Viewing your Watchlist and recommended content requires Javascript

  • 15
  • Drama, Horror
  • 2012

The Woman in Black

Film4 The Woman in Black

Synopsis

A Victorian solicitor (Daniel Radcliffe) crosses paths with an aggrieved ghost in the screen adaptation of Susan Hill's novel and the sell-out stage play it spawned.

About

"Aaaaaaaaaaaaaaaaaaargh, my babies!" (delivered in a blood-curdling scream) is the first line of dialogue we hear in The Woman in Black. And it sets a precedent for the rest of the film. Subtle, this ain't. But then subtlety isn't really what Hammer horror's all about.

This is the company's third film since it resurrected its production arm in 2008, and it's classic Hammer territory. Adapted from Susan Hill's quintessential ghost story (and subsequent stage play), the film follows the fated journey of Victorian solicitor Arthur Kipps (Daniel Radcliffe in his first post-Potter role) to a particularly bleak corner of North Yorkshire where he must go through the papers of a recently-deceased widow in a particularly creepy and isolated house. As is the habit of all horror protagonists, he blindly ignores the warnings of the terrified locals to keep away and it's not long before the titular woman makes her appearance. Suffice to say she's not very welcoming.

Jane Goldman's screenplay reaps every horror staple from Hill's book - and, in fact, any ghost story ever written - and chucks them gleefully into the mix. Thus we get glassy-eyed, sinister children (living and dead), rocking chairs that rock by themselves (creaking, naturally), music boxes that wind themselves up, a deranged grieving mother with a penchant for automatic writing and, of course, some really, really creepy toys. Not to mention the ebonygarbed woman herself who, let's face it, wouldn't be nearly so scary if she were dressed in a less horror-friendly shade of burnt orange or cerise.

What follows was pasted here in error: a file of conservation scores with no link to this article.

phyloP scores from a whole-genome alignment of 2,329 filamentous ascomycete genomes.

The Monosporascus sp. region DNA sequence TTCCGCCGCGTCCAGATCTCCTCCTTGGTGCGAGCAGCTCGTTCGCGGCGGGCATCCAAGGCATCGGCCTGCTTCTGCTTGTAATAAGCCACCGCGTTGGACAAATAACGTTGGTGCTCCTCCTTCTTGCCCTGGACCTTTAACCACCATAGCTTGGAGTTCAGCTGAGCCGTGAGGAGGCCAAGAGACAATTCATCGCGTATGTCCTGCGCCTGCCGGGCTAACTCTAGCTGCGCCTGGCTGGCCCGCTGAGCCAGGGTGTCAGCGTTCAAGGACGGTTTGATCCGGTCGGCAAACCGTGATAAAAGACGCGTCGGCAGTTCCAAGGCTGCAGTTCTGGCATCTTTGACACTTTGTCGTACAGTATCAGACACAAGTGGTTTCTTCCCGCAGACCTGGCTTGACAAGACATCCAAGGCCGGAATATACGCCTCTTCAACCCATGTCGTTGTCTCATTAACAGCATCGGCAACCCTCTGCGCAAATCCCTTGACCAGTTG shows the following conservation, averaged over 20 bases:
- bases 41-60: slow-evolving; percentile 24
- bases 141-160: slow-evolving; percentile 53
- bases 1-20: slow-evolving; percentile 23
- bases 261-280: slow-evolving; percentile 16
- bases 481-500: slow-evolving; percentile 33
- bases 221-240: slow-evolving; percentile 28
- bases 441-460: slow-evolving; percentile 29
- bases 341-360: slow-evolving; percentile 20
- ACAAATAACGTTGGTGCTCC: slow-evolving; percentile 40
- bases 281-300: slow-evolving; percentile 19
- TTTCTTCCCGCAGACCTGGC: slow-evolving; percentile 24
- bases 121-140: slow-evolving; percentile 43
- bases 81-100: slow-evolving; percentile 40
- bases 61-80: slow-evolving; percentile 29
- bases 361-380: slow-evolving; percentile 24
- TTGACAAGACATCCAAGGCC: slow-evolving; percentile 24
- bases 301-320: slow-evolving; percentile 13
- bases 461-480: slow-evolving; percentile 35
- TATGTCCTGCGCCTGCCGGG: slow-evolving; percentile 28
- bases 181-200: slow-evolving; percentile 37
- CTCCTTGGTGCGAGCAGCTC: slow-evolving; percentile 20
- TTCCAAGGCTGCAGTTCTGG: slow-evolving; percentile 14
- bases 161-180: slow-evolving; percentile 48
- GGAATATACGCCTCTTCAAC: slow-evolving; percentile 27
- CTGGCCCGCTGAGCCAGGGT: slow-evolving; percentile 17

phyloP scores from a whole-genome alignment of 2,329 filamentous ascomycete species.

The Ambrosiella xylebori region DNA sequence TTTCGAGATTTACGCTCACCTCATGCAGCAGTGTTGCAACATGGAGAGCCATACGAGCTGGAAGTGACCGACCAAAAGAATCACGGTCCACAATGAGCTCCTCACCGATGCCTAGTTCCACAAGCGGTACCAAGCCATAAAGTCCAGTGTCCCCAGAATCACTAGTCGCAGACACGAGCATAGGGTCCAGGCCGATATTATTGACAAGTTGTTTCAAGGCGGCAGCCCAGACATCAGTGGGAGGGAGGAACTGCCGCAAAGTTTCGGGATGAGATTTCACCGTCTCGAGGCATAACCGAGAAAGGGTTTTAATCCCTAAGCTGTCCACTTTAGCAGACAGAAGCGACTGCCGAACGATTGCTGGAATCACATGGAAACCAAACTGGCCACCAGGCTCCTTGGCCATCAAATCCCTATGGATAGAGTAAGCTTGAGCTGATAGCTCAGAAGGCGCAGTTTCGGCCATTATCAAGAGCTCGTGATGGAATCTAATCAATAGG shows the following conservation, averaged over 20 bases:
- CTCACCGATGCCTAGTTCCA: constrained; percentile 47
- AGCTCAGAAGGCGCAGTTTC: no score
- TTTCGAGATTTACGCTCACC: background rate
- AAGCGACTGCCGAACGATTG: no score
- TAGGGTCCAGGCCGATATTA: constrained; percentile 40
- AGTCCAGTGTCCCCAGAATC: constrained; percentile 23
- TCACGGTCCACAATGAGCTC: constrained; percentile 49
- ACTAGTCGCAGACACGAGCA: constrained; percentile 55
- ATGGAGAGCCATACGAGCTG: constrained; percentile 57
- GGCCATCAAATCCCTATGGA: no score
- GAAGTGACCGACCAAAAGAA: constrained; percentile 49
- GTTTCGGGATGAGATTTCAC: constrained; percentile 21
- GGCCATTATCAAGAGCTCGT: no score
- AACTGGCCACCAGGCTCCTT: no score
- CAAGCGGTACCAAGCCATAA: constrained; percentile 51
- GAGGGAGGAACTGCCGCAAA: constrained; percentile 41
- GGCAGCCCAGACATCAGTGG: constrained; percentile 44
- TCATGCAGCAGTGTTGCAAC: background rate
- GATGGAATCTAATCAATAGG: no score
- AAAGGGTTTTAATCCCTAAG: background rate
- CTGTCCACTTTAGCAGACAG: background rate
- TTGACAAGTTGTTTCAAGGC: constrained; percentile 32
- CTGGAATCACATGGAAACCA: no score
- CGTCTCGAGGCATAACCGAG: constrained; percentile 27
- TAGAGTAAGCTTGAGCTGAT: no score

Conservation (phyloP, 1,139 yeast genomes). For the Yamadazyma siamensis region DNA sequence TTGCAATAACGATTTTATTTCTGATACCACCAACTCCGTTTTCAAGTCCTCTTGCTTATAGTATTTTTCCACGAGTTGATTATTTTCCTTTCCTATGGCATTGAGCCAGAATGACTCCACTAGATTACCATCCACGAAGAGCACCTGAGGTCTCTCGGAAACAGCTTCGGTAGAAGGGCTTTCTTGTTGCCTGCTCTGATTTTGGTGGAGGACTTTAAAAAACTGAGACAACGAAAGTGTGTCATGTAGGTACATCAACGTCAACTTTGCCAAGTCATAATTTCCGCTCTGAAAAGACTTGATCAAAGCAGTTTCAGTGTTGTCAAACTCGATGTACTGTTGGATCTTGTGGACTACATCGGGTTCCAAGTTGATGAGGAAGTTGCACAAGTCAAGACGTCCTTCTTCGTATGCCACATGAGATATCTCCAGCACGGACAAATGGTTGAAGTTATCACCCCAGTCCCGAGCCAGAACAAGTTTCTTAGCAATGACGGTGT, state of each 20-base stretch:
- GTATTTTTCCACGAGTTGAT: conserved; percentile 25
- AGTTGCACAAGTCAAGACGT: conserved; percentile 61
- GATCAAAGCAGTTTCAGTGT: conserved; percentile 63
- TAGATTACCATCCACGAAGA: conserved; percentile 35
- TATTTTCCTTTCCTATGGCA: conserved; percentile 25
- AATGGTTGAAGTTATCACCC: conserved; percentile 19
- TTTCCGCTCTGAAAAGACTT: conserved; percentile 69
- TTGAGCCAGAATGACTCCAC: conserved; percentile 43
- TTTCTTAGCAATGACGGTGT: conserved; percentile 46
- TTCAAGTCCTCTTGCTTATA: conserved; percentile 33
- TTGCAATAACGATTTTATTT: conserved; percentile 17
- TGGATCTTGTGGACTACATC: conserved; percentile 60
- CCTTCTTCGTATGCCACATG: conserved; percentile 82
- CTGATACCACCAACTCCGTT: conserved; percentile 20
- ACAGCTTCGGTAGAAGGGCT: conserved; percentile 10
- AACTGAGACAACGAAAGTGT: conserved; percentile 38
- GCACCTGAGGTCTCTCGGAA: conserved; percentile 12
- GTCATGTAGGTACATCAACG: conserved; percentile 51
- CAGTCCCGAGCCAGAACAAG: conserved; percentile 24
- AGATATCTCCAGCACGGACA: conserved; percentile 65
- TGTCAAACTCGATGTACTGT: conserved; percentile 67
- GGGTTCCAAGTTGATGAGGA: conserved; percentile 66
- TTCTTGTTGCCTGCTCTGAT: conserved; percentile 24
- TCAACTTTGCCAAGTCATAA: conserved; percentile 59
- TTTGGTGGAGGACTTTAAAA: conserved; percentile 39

Radcliffe has already proven his non-wizarding acting credentials on screen and stage, so it's a shame that this role doesn't give him that much to chew on. His character is really just a cipher to launch a series of shocks at, and it's perhaps because of this that he has a tendency to fall back on the tried-and-tested techniques he picked up at the Harry Potter school of acting.

Still, no matter. The shocks - and there are plenty of them - are lots of fun. As in the stage play, sound is key. It's all about those unexpected shrieks and bangs that get you jumping out of your seat. Sudden close-ups of contortedly screeching (and dodgily face-painted) faces are in no short supply either. Nor are "it's behind you" moments. In many ways watching The Woman in Black is more like a ride on a ghost train than a trip to the cinema.

Unsophisticated though the film may be, it's undeniably entertaining (at least for horror and/or fairground ride fans) and it's good to see Hammer doing what it does best.

Cast & Connections

  • Actor: Ciarán Hinds, Daniel Radcliffe, Janet McTeer
  • Director: James Watkins
  • Screen Writer: Jane Goldman
  • Photographer: Tim Maurice-Jones
  • Composer: Marco Beltrami

In a nutshell

Shocktastic and schlocktastic, The Woman in Black is lots of fun, though not for the faint-hearted.

by Rebecca Davies

Latest from Film4...

  • Film4

    Maidan

    Documentary portrait of the winter 2013/14 Ukrainian demonstrations in Kiev against the pro-Moscow presidency of Viktor Yanukovych and for a greater integration with Europe.

  • Film4

    The Confessions Of Thomas Quick

    Brian Hill's chilling documentary about Sweden's most notorious serial killer

  • Channel 4 Blog

    Guests announced for Film4 FrightFest 2015

    Barbara Crampton, Rick Wakeman, James Cosmo, Toyah Willcox, Neil Marshall and Bernard Rose amongst dazzling array of guests set to re-animate FrightFest... Scream Queen legend Barbara Crampton is F

  • Channel 4 Blog

    Toby Amies on The Man Whose Mind Exploded

    Ahead of the TV premiere of The Man Whose Mind Exploded, Film4.com editor Michael Leader speaks with director Toby Amies about his fascinating documentary about the friendship he forged with the colou

Register with Film4.com

Personalise your Film4 experience

  • Set film reminders
  • Build your watchlist
  • Get film suggestions

or Register

Share